Chris: "You see and hear about the bands that are doing really well, and then they meet up with that producer that takes them to the next stage. I'm not comparing ourselves to METALLICA or KISS or AC/DC, but when you see them working with Bob Rock for the first time, or KISS with Bob Ezrin, or AC/DC and Mutt Lange, they became a different band. We started working with a guy called Johnny Andrews in Atlanta. The last record, our first Top 30 single, 'Lights Go Out', that was written with Johnny. When this record was in its opening stages, Rich Ward and myself, we decided we wanted to work with a third party. He and I had always been in charge. He and I would debate; he and I would make the decisions. It leads to a little bit of unrest, some arguing. We thought, 'Let's bring in a third party who's now the principal. He's the boss. Whatever he says goes.' It's funny, because I always wrote all the lyrics for FOZZY, and I submitted my 15 pieces and [he] basically figuratively threw them all in the trash. I think I had one or two that were used and one song title. You realize very early on, 'Who is this guy coming in here to tell us what to do?', but he had a vision. He said, 'This is what I think you guys do best. You don't do this good; you shouldn't be doing it.' Once Johnny was in charge, suddenly there was a bunch of three- and four-minute songs. Most of them don't even have guitar solos; most of them don't even have Chris Jericho lyrics. Who the hell does this guy think he is? Then you realize he's got a vision, and that's all I can ask for. Once I realized he had a plan, I bought into it and realized, 'It doesn't matter who writes the lyrics. It doesn't matter if there's a guitar solo or a high scream. All that matters is the song itself'... Now we know that Johnny Andrews was that missing ingredient. It wasn't always easy to give up control of our band, but then you realize, it's not giving up control — it's doing what's best for the band, and doing what's best for the music. Even though I didn't write the majority of the lyrics, I have to sing them. I have to introduce them to the world. I have to go through those lyrics, internalize them and sing them about something that I can empathize with. Because that's what singing is — it's selling your words to people. It's show business. Once I figured that out, suddenly, [I thought] 'Did I write the lyrics for 'Judas'? No, but I sing them like I did, because I understand where it's coming from.' That's when I got a whole new respect for guys like Geddy Lee that are getting these crazy Neil Peart lyrics and have to sing about red barchettas and trees that are fighting and Xanadu."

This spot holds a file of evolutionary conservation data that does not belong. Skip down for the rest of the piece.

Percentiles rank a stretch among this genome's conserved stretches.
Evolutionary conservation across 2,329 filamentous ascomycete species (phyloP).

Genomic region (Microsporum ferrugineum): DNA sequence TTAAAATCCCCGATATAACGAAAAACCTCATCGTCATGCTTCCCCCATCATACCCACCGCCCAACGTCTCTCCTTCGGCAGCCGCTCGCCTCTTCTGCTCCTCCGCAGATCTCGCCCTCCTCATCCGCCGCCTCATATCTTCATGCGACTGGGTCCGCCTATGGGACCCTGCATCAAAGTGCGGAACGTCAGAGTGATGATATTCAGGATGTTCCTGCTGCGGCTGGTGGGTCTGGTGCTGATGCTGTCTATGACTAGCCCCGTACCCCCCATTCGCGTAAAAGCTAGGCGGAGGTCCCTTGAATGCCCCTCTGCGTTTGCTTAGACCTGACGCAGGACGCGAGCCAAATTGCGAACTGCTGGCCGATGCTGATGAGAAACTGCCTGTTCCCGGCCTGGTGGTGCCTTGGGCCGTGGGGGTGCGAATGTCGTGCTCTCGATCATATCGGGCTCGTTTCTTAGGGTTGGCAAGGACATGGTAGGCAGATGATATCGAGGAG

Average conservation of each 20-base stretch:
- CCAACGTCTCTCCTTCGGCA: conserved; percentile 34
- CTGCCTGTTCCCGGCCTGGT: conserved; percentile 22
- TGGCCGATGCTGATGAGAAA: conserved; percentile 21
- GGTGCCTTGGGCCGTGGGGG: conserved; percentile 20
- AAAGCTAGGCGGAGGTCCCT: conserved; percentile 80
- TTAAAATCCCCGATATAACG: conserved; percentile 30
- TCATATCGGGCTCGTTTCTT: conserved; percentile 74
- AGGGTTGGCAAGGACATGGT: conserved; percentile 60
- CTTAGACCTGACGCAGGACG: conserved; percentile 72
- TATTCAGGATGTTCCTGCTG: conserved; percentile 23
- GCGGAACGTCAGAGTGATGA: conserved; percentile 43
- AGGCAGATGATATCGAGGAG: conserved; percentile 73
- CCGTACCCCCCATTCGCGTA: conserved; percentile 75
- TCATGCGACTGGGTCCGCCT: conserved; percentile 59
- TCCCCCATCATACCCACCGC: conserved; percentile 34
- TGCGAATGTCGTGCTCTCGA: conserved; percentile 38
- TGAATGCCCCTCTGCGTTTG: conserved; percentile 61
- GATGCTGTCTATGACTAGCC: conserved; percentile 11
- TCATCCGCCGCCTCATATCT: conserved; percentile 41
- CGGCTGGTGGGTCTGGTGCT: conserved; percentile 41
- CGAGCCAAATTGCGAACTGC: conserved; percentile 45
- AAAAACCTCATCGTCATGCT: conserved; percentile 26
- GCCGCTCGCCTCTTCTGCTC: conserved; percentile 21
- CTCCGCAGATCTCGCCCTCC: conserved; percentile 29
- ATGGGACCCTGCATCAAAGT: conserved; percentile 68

On FOZZY proving itself:

Chris: "It's never been Chris Jericho and his merry men. Rich Ward is one of the most respected guitar players by other guitar players — talking about guys like Dimebag Darrell, Zakk Wylde, Mark Tremonti, Matt Tuck from BULLET [FOR MY VALENTINE]. All these guys are Rich Ward disciples. Even Zakk, he credits Rich with getting him back into heavy guitar playing when he was doing a lot of the acoustic stuff in the '90s. Automatically, being associated with him and his lifelong drummer Frank Fontsere, they're like, 'Wow — this isn't just some kind of vanity project, because those guys wouldn't get involved in this unless it was real'... We made this a five-point star, because I never wanted it be about me. I'm just the singer in a rock 'n' roll band. Yes, I have a whole other fanbase, which is great — I'm not turning my back on that or denying it in any way, shape or form — but Bruce Dickinson flies airplanes. When he's onstage with IRON MAIDEN, I don't expect to hear him sing songs about middle-seat, smoking, small bags of peanuts and 'the lavatory is occupied.' I expect him to sing IRON MAIDEN songs. I think at first, there [were] people that thought I'd be on stage singing about body slams and jumping off the top rope. [THE PRETTY RECKLESS vocalist] Taylor Momsen told me the same thing — 'They thought I was going to be onstage singing in a Cindy Lou Who costume reciting lines from 'How The Grinch Stole Christmas'.' It doesn't matter what you do offstage. All that matters is what you do onstage, and either it's great music or it's not. If you can show time and time again that you're doing great shows, that you can connect with an audience and your tunes are up to snuff, suddenly all that stuff doesn't matter anymore. I think that's where we're at at this point in time... We do rock 'n' roll with a smile. We're VAN HALEN in 1981, where everybody's having a great time onstage. That translates to the audience, which translates back to us."

On his goals as a performer:

Chris: "For me, I always go back to, 'What would I like to see as a fan?' When I was a kid, I still vividly remember the big stage shows of IRON MAIDEN or Paul Stanley's stage rap, all that sort of stuff — people who looked like they were having a blast onstage. That's what I want people to think when they see me. I think that they get that. We enjoy playing. It's fun — 10 or 10,000. Thankfully, we don't play too many 10s anymore, but we have. It's a lot easier to have a great show in front of a sold-out audience. The true test of a rock 'n' roll band is to see if you can have a great show in front of a small crowd. If you can do that, and get them to believe that they're in Madison Square Garden when you're in Chucky's Wing House in Peoria, Illinois, you've done something, and we take great pride in doing that."

FOZZY is continuing to tour in support of its seventh album, "Judas", which was released in 2017 by Century Media.